I have been an admirer of the writing of Paul Bowles for some time and have been aware that his wife, Jane Bowles has also done some writing, but did not get around to reading any of her work until I was inspired to read her novel, Two Serious Ladies (1943) after reading Negar Azimi's excellent New Yorker blog post, "The Madness of Queen Jane." It is a curious novel about misfits and and sesnitve people who do not get own with the average people of their day and struggle with inner demons. Azimi's openign sold me on the novel:
The Hotel de las Palmas, in Jane Bowles’s conspicuously strange novel “Two Serious Ladies,” is a gnatty pension where pimps and winos lie about. It is here, in a rundown Panamanian port town called Colon, a place “full of nothing but half breeds and monkeys,” that Frieda Copperfield, a fine lady of early middle age and of respectable provenance, decides to jettison her handsome but square husband to find warmth and gin-soaked comfort in the arms of a teen-age prostitute named Pacifica. Lying in leonine Pacifica’s tiny bed, her cheek resting on the girl’s breast, Mrs. Copperfield feels that she has finally found the sort of love that she has always looked for. “I wouldn’t live anywhere else for the world,” she says, a little later, about the inn that will soon become her adopted home.
The other "serious lady" aside form Mrs. Copperfield is Cristina Goering. Again Azimi states it succinctly:
As “Two Serious Ladies” opens, we meet Cristina Goering, an acquaintance of Frieda Copperfield’s, whom we are told is the daughter of a powerful American industrialist. From here, Bowles relates each woman’s separate story, until the two, who are friendly but not intimate, cross paths at the book’s unforgettable end. Both women—they are referred to as Miss and Mrs., like the good librarian types they appear to be—are of bourgeois bearing. Both, too, astonish, perplex, and offend just about everyone they meet, willfully straying from the straight path set before them and descending into debaucherous excess. Dipsomaniacal uptown girls—one is never far from a drink in this tale—these serious ladies find pleasure downtown, in the company of lunatics, clowns, and misfits.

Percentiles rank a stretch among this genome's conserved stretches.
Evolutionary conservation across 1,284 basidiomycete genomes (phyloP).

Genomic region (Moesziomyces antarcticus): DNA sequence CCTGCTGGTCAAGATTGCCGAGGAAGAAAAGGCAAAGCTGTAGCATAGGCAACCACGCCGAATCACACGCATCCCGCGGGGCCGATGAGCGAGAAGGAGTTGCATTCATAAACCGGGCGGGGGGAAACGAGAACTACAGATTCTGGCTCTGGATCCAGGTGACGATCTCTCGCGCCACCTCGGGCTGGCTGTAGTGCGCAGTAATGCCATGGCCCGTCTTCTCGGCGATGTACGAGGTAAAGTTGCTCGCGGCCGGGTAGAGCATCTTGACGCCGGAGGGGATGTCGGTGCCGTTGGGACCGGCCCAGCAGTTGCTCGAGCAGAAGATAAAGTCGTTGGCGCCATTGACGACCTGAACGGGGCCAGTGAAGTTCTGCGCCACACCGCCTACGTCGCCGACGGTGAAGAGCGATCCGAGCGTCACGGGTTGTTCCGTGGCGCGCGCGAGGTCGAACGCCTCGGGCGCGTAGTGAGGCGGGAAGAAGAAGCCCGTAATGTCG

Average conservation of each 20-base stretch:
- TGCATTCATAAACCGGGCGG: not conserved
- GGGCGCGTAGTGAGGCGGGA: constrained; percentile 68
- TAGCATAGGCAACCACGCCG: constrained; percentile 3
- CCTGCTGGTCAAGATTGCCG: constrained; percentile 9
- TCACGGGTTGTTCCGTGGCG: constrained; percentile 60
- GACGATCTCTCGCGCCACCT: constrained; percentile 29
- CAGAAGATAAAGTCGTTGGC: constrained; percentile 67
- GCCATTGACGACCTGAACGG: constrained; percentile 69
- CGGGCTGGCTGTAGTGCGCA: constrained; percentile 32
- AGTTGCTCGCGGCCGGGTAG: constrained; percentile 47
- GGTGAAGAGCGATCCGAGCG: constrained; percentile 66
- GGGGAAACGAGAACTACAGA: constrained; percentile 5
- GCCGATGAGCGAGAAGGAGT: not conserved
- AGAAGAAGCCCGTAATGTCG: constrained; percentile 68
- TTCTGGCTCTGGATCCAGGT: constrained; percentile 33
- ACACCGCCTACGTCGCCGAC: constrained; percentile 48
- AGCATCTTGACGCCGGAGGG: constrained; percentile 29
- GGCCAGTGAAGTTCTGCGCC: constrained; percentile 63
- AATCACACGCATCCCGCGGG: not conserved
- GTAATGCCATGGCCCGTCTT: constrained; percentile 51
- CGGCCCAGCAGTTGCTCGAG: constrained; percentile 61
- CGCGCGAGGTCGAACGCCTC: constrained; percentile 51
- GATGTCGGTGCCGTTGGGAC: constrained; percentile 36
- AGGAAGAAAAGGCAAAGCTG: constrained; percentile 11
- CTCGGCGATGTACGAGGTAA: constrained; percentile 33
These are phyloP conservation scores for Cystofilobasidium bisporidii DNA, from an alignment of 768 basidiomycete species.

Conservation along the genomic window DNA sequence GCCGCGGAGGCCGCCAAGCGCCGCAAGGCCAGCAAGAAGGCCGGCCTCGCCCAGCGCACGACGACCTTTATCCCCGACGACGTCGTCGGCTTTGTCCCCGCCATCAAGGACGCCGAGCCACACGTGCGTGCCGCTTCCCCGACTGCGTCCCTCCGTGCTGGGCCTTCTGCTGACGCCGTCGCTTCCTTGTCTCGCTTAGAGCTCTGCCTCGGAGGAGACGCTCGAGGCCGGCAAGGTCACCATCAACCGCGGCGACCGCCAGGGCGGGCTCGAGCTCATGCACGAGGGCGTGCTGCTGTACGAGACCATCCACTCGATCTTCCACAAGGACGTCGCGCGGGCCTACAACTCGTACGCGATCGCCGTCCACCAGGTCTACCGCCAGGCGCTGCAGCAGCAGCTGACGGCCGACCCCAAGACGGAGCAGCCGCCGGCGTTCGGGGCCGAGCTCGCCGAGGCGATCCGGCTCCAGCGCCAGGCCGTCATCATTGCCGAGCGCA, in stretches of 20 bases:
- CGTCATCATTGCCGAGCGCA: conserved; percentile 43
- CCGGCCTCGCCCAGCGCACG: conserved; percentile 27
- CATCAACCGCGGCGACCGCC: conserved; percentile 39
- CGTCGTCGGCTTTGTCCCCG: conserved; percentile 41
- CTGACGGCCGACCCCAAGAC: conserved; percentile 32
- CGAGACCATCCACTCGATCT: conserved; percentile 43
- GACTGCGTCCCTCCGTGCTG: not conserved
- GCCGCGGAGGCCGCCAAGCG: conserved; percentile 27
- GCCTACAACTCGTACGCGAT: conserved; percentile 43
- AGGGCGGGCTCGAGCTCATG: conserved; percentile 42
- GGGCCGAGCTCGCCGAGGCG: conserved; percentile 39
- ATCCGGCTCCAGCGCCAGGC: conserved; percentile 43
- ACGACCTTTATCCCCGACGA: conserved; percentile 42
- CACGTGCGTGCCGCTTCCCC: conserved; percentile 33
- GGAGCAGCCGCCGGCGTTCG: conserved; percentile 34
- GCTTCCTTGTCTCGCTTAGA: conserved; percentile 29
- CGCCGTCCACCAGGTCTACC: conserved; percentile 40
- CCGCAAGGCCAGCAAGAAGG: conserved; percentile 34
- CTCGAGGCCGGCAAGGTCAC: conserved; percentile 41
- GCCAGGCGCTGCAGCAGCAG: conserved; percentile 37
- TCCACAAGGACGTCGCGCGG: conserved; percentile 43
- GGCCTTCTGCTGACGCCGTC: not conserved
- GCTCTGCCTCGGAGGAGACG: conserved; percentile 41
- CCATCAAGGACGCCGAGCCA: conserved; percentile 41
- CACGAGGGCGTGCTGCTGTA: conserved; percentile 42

This edition also has an informative introduction by Lorna Sage and memoir by Truman Capote that was written as an introduction to her Collected Works (1966). It was an unusual novel about those who didn't fit into "proper" society, much like Jane and her acclaimed husband I would suspect.
Jhumpa Lahiri's latest novel, The Lowland (2013), has been published to her usual great acclaim: shortlisted for the Booker and National Book Award. Although, there is much to like here, it isn't as compelling as her short fiction. Perhaps some of this has to do with the scope of the story, in which about 70 years between characters is condensed in 340 pages. Perhaps, it also has something to do with the characters themselves who make momentous life decision which they do not really questions nor go back on the paths they have set out for themselves, which makes me wonder if people are really that intractable. I find them hard to relate to. On the other hand, I like how Lahiri integrated real aspects from India's history where one, Udayan, of the two brothers (the other is the more moderate who starts as the protagonist of the novel), is a member of a the radical Naxalite movement. Essentially, I find this novel more contrived than her short stories, despite the easy narrative flow of the novel with themes about family, history, and identity.